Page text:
A feast for the eyes, James Wan’s sequel has crazy mecha, ichthyoid critters and enough bombastic action and pyrotechnics to satisfy hyperactive kids. The movie also has its share of light moments thanks to Arthur and Orm’s bromantic banter.
Still, coarse humor and off-color dialogue push this film into the adult classification. Kids may like the colorful visuals and Momoa’s personality, though.
1. Jason Momoa as Arthur Curry
Since the first movie, half-human Arthur Curry (Momoa) has added fatherhood and kingly duties to his list of superpowers. But dealing with Atlantis’s political council and juggling his relationship with flaming redheaded wife Mera (Amber Heard) is starting to feel like a big, wet, bureaucratic snooze.
Enter the big bad one-eyed usurper Black Manta (Yahya Abdul-Mateen II), who is being guided by a malevolent force to burn Atlantis’s One True Ring to power his new weapon. Now nice brother Arthur and mean brother Orm must reunite to save the oceans again. Momoa and Wilson have killer chemistry together as they navigate their sibling rivalry, history, and begrudging respect for one another.
2. Yahya Abdul-Mateen II as Black Manta
Aquaman and the Lost Kingdom is a fun sequel that offers more spectacle than its predecessor. However, the stakes feel lower and the story lacks the inventiveness of the original.
The return of vengeful super-villain Black Manta (Yahya Abdul-Mateen II) threatens to bring down Arthur Curry and Atlantis. Thawing icebergs reveal a mysterious underwater kingdom filled with tentacled beasts and a king who modeled his fashion after the leather-clad villain.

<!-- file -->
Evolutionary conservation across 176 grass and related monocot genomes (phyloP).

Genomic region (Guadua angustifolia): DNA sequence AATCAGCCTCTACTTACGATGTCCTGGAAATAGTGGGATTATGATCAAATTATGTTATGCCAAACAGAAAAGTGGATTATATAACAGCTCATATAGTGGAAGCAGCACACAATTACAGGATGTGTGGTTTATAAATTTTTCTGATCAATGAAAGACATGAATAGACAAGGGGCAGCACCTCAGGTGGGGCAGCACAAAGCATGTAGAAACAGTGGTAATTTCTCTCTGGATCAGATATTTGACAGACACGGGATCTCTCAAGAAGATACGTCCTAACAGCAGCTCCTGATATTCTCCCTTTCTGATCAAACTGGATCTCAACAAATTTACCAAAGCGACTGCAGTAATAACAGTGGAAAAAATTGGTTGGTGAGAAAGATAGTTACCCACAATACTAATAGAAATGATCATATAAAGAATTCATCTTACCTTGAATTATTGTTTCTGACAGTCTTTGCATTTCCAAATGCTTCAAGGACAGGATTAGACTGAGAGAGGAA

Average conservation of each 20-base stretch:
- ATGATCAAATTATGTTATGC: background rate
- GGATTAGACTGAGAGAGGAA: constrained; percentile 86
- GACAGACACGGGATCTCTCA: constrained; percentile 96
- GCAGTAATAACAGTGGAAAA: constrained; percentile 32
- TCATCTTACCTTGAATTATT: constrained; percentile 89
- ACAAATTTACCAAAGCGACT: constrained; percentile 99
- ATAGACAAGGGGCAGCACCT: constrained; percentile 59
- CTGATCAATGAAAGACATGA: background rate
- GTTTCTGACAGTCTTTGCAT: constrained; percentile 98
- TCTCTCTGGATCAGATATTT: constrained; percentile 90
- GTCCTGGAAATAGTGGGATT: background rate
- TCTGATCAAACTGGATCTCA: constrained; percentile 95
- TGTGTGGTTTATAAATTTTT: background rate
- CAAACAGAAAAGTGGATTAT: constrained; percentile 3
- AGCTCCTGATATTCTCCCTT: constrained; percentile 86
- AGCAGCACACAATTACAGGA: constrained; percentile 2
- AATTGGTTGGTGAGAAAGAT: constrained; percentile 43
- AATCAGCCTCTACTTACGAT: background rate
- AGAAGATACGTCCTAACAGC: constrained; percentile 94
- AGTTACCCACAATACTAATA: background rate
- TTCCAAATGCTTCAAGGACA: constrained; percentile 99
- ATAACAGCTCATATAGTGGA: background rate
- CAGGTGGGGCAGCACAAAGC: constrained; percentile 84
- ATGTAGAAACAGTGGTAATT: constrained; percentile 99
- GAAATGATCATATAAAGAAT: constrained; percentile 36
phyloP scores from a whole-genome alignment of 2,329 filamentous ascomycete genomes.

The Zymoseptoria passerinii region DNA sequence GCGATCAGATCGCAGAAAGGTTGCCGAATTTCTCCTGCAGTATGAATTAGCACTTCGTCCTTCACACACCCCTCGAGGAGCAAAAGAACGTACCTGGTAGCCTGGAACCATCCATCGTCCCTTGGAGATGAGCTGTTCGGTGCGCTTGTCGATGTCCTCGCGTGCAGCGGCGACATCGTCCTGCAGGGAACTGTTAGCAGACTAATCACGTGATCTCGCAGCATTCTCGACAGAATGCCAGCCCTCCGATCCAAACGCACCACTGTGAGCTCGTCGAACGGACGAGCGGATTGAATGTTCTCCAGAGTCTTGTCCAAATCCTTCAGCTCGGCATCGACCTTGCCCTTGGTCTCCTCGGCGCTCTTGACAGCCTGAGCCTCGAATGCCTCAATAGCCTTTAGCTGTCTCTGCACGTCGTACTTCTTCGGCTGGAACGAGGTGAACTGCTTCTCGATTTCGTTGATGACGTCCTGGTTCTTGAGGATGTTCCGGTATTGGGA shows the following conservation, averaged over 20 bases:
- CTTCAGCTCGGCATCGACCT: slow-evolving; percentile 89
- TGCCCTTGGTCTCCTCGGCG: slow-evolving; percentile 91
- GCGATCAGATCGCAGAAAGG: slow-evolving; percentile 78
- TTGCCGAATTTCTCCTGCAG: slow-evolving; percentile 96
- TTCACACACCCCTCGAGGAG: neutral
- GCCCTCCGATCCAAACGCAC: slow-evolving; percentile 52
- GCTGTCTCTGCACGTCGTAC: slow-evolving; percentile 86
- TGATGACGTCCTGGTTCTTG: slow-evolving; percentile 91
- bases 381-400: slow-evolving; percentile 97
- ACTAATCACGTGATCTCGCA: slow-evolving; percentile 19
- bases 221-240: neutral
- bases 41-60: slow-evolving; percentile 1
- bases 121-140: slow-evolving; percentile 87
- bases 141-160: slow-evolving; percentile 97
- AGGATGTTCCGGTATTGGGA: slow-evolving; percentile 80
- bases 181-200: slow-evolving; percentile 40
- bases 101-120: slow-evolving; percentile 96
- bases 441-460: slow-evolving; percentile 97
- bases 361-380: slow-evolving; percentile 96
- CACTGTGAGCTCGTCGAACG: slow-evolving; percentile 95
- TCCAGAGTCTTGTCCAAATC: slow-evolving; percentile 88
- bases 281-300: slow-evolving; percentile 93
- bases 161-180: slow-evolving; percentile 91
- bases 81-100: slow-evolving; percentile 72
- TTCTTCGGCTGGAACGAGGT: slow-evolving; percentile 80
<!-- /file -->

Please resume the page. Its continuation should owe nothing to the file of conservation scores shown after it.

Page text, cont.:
Abdul-Mateen and Momoa have solid chemistry and they make the brothers’ prickly relationship compelling. Randall Park is also an effective foil as the scientist who works for Manta. But other elements of the film fall flat. The script feels like a list of action movie clichés.
3. Dolph Lundgren as King Nereus
The movie does feature a few strong scenes and performances but none of them can make up for the lack of a cohesive story or pace. The film’s attempt to be everything to everyone results in a cluttered, overstuffed mess that feels directionless and weightless.
Even Jason Momoa’s charm can’t save Aquaman and the Lost Kingdom from its own clumsiness and absurdity. His brotherly rivalry with Black Manta echoes Marvel’s famous battling bros, and James Wan leans hard into horror influences and overtones (think THE THING-esque otherworldly creatures).
Dolph Lundgren plays King Nereus, the father of Mera. His role was reportedly reduced due to Heard’s ongoing legal battle with Johnny Depp.
4. Temeura Morrison as Tom Curry
Morrison is a welcome presence as Aquaman’s father, adding needed humor and heartfelt familial drama to the mix. But it’s Momoa who really shines. He’s as alpha-cool, even jerk-ish, as the king of the seven seas while also making you believe in his character’s core humanity.
He and Patrick Wilson play off of each other beautifully, balancing their fraternal dynamic with a range of emotions. Their private father-and-son sit-downs help to ground the stakes as they set out to defeat a possessed David Kane.